Raekwon McMillan is a tricky evaluation. Early in the 2016 season, the former 5-star recruit showed great promise in his second year as a full time starter for the Ohio State Buckeyes. McMillan looked aggressive, brutalizing and quick on his feet. Through the middle chunk of the season, mostly through Ohio State’s conference schedule, McMillan began to stumble. He had lost the tenacity and power that made him a force earlier in the season.
Many have speculated that McMillan was dealing with nagging injuries. This happens all the time in football, mostly with good players because a good starter at 80% tends to be better than the backup at 100%. For example, nagging injuries have also been suspected to be the issue with Minnesota Vikings linebacker Anthony Barr, who struggled this year after having an unbelievable season in 2015.
To his credit, McMillan managed to find his strength during the home stretch and finish out the season with a couple of quality performances versus Michigan and Clemson. He looked like himself again and put a nice bow on an already decorated college career.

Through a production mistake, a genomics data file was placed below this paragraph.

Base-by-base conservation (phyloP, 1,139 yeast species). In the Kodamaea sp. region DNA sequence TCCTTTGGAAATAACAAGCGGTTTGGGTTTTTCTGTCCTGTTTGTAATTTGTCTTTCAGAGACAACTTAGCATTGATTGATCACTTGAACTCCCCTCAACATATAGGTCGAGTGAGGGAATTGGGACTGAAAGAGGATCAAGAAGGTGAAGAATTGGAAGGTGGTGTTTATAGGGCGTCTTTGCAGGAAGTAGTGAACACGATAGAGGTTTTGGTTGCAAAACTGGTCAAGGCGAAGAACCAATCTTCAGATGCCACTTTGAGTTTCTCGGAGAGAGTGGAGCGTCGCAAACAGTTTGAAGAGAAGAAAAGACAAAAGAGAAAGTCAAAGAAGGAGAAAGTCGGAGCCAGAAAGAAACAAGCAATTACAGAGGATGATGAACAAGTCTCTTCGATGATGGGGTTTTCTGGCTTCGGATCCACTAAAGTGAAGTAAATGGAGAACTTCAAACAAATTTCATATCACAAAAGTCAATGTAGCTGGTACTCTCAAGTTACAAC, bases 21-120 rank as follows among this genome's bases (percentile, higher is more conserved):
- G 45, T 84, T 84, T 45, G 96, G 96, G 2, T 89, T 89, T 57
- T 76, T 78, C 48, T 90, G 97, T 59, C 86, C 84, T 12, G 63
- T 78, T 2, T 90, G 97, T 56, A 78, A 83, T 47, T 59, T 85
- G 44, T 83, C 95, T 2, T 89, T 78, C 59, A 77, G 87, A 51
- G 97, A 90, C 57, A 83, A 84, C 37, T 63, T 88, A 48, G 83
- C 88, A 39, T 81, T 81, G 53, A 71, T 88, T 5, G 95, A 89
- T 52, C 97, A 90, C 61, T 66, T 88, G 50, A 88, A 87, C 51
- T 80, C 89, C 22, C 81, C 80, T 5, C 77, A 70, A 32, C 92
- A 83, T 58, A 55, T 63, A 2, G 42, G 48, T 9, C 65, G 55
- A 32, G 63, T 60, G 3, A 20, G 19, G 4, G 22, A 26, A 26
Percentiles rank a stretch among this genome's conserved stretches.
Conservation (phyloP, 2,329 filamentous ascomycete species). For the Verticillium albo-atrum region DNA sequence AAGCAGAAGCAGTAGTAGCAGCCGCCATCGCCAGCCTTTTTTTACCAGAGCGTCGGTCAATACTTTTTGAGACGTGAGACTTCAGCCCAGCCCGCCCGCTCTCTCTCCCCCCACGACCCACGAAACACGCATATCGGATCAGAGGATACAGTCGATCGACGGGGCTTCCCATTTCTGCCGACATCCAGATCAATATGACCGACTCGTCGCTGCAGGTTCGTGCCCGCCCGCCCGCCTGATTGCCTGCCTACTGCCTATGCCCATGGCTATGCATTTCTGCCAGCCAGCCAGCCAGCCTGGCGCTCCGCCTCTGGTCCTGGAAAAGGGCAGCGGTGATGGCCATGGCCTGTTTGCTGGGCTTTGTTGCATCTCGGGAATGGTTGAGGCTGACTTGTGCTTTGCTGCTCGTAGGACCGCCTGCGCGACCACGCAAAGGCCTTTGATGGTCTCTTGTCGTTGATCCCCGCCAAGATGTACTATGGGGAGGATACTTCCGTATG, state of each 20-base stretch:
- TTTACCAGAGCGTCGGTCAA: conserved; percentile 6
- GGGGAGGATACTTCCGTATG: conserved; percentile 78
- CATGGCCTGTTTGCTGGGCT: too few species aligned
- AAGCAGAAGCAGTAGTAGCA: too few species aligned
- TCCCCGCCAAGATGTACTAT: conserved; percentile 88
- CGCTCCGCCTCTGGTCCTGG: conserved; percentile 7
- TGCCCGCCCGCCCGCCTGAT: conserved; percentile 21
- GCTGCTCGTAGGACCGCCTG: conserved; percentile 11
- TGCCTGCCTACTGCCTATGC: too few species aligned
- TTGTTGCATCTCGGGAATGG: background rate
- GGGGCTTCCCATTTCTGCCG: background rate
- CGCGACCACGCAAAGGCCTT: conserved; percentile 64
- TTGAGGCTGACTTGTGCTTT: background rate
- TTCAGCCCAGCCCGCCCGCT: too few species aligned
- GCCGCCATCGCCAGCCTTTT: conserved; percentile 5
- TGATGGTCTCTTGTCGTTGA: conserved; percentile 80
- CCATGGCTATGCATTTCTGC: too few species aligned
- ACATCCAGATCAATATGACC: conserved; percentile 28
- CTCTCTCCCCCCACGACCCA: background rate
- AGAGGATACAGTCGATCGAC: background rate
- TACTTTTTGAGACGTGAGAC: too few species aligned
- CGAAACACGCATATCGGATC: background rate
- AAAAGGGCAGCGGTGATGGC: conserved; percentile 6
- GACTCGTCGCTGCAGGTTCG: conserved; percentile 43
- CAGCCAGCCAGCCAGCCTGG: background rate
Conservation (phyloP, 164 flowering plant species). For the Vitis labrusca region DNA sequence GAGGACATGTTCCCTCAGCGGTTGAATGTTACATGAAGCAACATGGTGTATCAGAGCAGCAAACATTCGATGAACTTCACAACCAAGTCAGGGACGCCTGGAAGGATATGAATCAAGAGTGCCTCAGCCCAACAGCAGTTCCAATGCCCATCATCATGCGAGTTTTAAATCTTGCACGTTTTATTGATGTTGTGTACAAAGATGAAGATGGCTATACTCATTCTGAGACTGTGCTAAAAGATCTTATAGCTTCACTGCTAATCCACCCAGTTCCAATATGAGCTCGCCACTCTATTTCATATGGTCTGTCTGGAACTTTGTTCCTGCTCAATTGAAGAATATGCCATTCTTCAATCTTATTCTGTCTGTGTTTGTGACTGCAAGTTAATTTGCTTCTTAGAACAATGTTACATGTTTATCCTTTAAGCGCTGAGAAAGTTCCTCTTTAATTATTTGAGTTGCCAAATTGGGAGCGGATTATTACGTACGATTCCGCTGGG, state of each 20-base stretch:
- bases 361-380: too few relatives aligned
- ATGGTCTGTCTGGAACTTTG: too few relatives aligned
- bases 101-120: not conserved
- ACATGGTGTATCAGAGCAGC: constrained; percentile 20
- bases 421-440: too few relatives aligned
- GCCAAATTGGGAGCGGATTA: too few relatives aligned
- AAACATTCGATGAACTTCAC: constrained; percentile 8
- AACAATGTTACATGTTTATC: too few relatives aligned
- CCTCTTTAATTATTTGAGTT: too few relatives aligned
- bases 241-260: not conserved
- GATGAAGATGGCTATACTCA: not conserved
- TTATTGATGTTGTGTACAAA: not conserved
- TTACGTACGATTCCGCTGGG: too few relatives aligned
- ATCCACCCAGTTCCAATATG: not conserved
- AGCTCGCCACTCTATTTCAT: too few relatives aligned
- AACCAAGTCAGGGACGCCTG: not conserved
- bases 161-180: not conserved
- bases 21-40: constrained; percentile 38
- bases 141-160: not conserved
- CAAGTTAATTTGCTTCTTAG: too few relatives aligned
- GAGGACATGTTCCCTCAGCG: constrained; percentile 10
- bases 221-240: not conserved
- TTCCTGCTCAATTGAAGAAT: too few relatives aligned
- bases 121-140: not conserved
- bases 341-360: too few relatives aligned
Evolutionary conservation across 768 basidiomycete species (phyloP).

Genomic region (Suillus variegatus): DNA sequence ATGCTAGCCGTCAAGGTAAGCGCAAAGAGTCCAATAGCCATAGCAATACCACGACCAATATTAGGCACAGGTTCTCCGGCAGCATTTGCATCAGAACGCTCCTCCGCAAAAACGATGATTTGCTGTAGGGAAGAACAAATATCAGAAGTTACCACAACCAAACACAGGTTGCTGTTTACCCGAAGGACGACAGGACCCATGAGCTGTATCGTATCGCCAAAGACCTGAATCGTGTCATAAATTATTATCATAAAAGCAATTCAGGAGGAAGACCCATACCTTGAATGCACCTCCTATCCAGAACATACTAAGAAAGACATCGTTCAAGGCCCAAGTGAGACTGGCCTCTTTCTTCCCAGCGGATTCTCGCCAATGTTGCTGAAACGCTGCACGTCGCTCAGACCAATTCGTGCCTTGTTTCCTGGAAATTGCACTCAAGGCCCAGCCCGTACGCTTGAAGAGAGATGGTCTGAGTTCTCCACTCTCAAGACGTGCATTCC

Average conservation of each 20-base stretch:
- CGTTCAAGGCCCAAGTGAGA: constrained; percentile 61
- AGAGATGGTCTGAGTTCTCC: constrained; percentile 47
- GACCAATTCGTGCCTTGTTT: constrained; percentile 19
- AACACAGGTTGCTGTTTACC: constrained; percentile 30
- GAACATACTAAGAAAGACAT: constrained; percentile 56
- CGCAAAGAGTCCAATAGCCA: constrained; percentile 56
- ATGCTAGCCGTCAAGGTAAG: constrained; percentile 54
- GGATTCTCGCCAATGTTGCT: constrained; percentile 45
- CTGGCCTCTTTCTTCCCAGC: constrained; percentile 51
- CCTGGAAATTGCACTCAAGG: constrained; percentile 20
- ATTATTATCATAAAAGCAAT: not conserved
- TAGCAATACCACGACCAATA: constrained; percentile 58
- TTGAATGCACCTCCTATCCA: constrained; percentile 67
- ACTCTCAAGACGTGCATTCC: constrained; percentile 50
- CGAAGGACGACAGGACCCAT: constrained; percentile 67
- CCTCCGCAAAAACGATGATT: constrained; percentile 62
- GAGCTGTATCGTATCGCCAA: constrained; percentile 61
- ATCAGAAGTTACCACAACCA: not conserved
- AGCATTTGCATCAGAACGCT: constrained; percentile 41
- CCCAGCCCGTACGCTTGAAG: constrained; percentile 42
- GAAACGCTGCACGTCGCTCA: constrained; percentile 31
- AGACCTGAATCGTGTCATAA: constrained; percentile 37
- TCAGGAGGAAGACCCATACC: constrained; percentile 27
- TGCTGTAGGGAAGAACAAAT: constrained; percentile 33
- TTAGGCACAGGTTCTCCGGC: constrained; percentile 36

McMillan was a superstar before he stepped onto campus in Colombus, Ohio. As a recruit out of Liberty County High School in Hinesville, Georgia, McMillan was the 22nd rated player in the 2014 class, including being ranked first at his linebacker position and the second overall player in the state.
As a freshman in 2014, McMillan was a steady contributor throughout Ohio State’s title run and even made a few plays in the championship game versus the Oregon Ducks. McMillan then assumed a started role for the 2015 and 2016 seasons. McMillan became a leader for the Buckeyes defense in 2016 after the Buckeyes lost many of their veteran starters. Despite his youth, McMillan took to the role well and was a strong leader for the Buckeyes, both as an emotional leader and an example of resiliency.
Statistics courtesy of Sports-Reference.